Monday, November 17, 2014

Today's Heavy Rain Causes Flooding At Lightstone Site On Bond Street In Gowanus

Rendering Of Lightstone Group's 700-unit development at 363-365 Bond Street in Gowanus

Below, photos of this afternoon's flooding at 363-365 Bond Street
Photos above taken by Carl Teitelbaum

These photos of Bond Street at First Street were taken by Gowanus resident Carl this afternoon after a period of heavy rain.
The building under construction in the photos is 363-365 Bond Street, where Lightstone Group is currently building a 700-unit rental building.
No one in Gowanus will be surprised by the pooling water. After all, the site sits right in a flood zone.
During Hurricane Sandy, it was mostly under water.

Though Lightstone will raise its apartment complex ten feet above the flood level, the photos clearly indicate that heavy rainfall will still cause serious problems.

Local residents have begged local politicians for a hydrological study of the area to understand how new construction will affect older residences near the Lightstone building.

Just a reminder, Lightstone is meeting with the community tomorrow.  I urge everyone to attend.
Here is the meeting information:
Community Meeting Reminder: Lightstone Group To Provide Information On Construction Activity For Mega Gowanus Project

Screen Shot 2013-03-07 at 5.13.14 PM


Keith Klein said...

I know it's been coming down but this is not due to a astronomical high tide, rather than rain?

Anonymous said...

It's almost as if these units would have been better placed on Smith Street, right over a train and on high ground.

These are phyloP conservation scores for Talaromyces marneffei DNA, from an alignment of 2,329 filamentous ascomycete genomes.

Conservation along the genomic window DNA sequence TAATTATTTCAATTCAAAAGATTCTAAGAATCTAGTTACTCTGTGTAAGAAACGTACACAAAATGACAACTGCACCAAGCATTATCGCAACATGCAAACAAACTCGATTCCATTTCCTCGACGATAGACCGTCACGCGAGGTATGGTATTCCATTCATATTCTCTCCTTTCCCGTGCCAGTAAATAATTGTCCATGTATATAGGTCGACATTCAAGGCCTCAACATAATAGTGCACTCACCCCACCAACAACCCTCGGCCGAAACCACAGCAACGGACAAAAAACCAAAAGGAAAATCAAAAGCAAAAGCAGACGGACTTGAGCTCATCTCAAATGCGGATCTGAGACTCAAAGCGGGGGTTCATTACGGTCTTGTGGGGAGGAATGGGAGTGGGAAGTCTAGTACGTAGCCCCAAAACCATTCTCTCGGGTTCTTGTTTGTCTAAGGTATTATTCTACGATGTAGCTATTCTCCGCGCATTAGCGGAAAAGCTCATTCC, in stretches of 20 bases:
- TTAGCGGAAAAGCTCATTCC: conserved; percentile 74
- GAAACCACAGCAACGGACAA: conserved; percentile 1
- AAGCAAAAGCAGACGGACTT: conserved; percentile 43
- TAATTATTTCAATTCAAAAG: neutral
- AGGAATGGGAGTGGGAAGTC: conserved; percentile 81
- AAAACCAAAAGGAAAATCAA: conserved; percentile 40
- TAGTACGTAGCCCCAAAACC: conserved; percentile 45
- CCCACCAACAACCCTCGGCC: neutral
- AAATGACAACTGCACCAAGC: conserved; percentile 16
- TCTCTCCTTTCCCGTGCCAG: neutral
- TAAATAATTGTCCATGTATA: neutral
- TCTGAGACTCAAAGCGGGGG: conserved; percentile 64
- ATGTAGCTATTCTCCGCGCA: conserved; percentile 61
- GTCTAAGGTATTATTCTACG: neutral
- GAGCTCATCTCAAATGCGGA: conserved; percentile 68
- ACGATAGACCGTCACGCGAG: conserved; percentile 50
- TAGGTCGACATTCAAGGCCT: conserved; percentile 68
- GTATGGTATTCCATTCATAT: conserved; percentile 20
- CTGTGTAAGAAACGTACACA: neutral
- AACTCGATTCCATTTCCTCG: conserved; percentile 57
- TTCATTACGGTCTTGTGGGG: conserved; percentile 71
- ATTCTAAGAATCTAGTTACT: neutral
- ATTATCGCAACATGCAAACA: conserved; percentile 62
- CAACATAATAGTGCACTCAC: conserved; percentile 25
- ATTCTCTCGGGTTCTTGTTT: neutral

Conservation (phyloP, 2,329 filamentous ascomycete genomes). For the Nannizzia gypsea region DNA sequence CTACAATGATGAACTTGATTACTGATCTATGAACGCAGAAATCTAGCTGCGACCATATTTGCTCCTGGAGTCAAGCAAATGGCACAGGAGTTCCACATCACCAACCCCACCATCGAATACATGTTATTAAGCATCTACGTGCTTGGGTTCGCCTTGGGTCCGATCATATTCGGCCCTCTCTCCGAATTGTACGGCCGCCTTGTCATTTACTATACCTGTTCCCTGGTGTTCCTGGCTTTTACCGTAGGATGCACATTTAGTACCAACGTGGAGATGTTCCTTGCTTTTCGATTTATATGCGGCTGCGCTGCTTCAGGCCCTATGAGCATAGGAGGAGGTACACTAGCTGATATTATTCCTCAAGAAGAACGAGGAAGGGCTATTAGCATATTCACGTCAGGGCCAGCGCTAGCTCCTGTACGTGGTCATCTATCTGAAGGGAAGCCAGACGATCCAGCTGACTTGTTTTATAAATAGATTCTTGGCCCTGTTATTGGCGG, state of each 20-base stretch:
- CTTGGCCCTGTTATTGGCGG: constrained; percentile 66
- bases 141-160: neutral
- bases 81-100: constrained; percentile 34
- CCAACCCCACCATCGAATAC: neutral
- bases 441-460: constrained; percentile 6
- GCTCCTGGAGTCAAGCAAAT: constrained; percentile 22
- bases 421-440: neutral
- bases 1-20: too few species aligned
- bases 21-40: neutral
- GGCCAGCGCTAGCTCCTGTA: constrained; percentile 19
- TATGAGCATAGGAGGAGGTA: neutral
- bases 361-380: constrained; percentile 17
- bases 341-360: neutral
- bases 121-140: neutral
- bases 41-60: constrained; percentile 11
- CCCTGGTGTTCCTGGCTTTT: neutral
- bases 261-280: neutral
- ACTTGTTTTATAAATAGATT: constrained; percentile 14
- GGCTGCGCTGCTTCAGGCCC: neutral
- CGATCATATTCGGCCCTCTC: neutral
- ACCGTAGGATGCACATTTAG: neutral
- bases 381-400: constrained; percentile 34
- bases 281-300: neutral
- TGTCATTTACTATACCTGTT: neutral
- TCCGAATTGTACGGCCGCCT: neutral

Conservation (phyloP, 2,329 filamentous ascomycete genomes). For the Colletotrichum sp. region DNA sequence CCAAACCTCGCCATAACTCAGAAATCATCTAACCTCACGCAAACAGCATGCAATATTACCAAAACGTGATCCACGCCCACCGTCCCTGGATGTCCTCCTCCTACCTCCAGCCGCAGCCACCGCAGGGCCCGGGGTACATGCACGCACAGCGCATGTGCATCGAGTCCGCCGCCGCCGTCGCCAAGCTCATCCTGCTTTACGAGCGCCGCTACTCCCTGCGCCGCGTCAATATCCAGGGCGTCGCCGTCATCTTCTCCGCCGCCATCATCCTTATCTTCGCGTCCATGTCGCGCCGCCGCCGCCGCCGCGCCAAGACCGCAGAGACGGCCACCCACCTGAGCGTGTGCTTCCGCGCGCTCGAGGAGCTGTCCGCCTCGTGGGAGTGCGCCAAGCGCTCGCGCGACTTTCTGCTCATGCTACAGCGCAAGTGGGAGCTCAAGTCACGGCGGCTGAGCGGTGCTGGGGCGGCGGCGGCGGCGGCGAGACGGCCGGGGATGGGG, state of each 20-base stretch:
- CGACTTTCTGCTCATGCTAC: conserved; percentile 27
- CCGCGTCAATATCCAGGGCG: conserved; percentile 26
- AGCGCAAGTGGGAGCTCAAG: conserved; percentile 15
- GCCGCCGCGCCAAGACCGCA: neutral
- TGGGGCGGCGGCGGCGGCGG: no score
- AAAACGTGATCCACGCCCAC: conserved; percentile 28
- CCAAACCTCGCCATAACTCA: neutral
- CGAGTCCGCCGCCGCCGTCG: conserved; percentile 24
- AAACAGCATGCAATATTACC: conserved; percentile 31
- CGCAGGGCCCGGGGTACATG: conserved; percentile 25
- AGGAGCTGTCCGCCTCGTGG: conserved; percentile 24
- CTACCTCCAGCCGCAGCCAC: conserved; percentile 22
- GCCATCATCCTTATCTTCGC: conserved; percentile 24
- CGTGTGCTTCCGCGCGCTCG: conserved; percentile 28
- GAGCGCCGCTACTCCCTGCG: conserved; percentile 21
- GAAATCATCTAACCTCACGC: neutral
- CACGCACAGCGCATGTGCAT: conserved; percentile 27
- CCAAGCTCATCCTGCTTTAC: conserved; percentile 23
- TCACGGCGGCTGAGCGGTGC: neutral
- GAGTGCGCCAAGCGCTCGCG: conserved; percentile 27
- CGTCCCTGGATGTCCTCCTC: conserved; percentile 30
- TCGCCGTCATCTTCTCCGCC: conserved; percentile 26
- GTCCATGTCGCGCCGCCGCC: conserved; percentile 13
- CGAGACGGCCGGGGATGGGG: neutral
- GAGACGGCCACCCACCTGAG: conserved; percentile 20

Oh wait, you and the other anti-development people downzoned those areas...

Jay said...

@Anonymous, it's not as if there's a requirement that There Must Be More Soulless Glass Condos.

Just because you can't build them in one place doesn't mean you should build them somewhere else.

Maybe, I dunno, just don't.

Anonymous said...

It does appear that these photos were taken at high tide, but the tide was rather low in the tidal cycle. I'm pretty sure this location doesn't flood at every high tide. High tide + heavy rain + lots of leaves on the ground to clog up gutters = flooding.

fred said...

No high tide yesterday ( )
The precipitation was 1.04 in for yesterday ( 24 hrs ) which is noticeable but not exceptional as the storm did not last too long; we got more in the past.
This type of flooding happens regularly in this area; no need to find good reasons.

Anonymous said...

I live a block away and have watched this happen every autumn during heavy rain. This is all about leaves clogging up storm drains and water coming down from Hoyt St., not from the canal. I am sure my neighborhood nimbys would love to blame Lightstone for this but it has nothing to do with them.

Anonymous said...

There are no storm drains there; it's a combined sewer. THose leaves clogging the street grates are actually preventing more sewage from backing up in our houses.
The problem is that the surface rain water ca no longer drain down the hill to the swamp land because the developer has plugged up that drainage route by pouring concrete over every square inch of the marsh land.

Anonymous said...

"Just because you can't build them in one place doesn't mean you should build them somewhere else. "

Ahh yes, I forgot that al of a sudden no one wanted to live in NY, and the pressure of no supply and world wide demand had eased. Great point. No need for any new housing in Brooklyn or NYC at large.

Anonymous said...

Thank you, David Lefkowitz, for selling this site to the developers. Thank you Buddy Scotto for you tireless efforts to bring megadevelopment to Gowanus. Credit where credit is due.